Bad Crop: Organic Farmer Settles EEOC Lawsuit Brought on Fired Pregnant Worker’s Behalf

There’s simply no excuse for an employer submitting its judgment for whether a pregnant woman should be working for her judgment.  Under Title VII of the 1964 Civil Rights Act, it’s the woman’s decision whether to work or not–not the employer’s.

But some employers don’t get it. Latest case in point: The EEOC announced today that an organic farmer in Washington state has settled pregnancy discrimination charges arising from its firing of a pregnant worker.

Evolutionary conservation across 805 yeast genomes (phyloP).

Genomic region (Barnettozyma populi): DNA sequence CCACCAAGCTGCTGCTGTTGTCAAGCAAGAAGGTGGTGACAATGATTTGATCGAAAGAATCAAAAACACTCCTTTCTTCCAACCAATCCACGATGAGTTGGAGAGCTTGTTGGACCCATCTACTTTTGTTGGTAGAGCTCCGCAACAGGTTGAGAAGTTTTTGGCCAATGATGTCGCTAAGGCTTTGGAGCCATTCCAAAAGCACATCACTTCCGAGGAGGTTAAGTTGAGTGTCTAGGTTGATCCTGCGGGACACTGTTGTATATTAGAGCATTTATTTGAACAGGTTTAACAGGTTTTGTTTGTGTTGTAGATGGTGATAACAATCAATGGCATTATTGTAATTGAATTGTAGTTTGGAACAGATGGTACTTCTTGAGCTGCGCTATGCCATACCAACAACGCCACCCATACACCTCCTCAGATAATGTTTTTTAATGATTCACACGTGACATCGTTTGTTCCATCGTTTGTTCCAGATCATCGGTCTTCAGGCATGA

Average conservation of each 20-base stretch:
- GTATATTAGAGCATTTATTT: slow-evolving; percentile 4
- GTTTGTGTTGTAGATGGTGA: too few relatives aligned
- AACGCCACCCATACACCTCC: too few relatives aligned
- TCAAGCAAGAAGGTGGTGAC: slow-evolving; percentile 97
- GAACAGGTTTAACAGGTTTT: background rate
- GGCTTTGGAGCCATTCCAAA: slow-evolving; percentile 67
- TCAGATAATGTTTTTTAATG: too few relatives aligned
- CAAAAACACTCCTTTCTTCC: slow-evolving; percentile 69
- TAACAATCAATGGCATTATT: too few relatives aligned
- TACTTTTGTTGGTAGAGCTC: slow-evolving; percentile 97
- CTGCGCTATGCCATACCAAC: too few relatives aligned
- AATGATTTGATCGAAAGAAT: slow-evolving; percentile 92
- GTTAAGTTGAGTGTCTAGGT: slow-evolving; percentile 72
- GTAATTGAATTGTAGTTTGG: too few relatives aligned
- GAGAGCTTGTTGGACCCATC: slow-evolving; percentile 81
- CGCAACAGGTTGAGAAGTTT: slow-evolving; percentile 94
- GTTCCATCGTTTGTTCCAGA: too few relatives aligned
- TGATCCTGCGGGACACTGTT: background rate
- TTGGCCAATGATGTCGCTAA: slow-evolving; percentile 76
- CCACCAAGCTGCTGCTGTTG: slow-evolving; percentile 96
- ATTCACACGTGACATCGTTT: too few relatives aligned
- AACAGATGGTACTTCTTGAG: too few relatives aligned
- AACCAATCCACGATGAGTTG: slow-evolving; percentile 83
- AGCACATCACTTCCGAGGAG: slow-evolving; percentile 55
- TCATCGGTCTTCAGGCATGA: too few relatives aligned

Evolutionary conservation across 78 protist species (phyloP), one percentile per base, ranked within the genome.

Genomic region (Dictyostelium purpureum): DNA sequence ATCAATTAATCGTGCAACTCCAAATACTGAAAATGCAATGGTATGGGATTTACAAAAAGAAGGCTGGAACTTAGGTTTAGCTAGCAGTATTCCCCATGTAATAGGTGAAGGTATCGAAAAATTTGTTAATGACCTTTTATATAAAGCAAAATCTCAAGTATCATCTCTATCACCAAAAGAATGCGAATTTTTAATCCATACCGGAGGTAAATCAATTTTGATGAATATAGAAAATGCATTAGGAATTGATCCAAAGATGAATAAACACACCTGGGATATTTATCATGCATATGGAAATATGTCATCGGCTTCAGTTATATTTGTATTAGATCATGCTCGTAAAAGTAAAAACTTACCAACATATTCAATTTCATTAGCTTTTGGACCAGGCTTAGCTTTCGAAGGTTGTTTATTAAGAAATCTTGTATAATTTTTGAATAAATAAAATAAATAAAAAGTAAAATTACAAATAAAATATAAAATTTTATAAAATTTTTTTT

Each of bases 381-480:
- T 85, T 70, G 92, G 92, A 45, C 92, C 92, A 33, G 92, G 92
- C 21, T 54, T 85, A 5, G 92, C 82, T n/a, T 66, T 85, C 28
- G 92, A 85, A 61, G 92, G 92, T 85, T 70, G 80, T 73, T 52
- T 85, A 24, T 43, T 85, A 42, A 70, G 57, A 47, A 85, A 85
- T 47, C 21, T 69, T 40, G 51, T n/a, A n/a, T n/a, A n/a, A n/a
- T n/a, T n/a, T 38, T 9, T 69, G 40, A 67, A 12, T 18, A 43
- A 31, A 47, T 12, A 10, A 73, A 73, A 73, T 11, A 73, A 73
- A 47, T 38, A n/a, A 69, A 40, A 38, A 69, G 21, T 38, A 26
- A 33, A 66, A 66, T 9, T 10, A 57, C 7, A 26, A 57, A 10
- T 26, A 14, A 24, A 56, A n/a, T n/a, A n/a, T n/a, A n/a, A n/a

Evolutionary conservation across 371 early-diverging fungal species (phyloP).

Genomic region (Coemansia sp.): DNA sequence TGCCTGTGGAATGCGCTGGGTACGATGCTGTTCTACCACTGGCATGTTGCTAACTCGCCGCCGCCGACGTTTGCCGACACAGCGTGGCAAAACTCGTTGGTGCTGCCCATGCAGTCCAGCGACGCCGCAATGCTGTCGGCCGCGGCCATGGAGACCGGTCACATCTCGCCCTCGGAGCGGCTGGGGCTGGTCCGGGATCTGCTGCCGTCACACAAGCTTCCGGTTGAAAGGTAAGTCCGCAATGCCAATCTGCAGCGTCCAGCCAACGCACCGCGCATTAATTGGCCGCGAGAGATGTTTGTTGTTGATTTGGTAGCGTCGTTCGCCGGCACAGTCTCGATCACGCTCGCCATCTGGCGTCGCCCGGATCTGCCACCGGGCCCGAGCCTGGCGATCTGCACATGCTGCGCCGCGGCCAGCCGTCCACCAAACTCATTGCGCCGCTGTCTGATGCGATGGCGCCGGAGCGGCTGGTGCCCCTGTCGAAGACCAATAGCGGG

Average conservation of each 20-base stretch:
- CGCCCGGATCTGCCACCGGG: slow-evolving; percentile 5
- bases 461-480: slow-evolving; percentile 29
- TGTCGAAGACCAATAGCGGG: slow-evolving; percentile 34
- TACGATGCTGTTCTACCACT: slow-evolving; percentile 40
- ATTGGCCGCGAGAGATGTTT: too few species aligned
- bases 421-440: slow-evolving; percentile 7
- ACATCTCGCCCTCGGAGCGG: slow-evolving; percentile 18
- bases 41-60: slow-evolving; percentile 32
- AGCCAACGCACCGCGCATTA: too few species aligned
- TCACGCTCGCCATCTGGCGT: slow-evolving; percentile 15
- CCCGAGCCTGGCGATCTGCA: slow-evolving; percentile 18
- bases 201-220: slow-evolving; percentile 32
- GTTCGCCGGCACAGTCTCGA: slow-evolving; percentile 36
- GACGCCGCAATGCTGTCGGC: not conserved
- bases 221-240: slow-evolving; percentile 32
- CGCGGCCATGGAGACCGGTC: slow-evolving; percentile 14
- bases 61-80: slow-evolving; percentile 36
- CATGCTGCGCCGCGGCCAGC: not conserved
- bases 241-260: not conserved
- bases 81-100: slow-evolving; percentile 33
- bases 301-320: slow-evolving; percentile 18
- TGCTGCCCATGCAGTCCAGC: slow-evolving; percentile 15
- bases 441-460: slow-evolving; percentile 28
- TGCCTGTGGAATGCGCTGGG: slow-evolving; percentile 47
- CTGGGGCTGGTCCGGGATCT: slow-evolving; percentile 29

According to the EEOC’s lawsuit, Tiny’s Organic fired Maria Guillen nine days after she disclosed that she was pregnant with twins. Guillen was a six-year employee who had successfully worked her way up from field laborer to supervisor. Her employer cited fears for her safety and company liability, even though Guillen’s doctor had cleared her to perform the job without medical restriction, said the EEOC.

To settle the lawsuit, Tiny’s Organic agreed to pay $17,500, train its supervisors on EEO law, and take other actions to prevent a recurrence of any illegal bias.

Read more.

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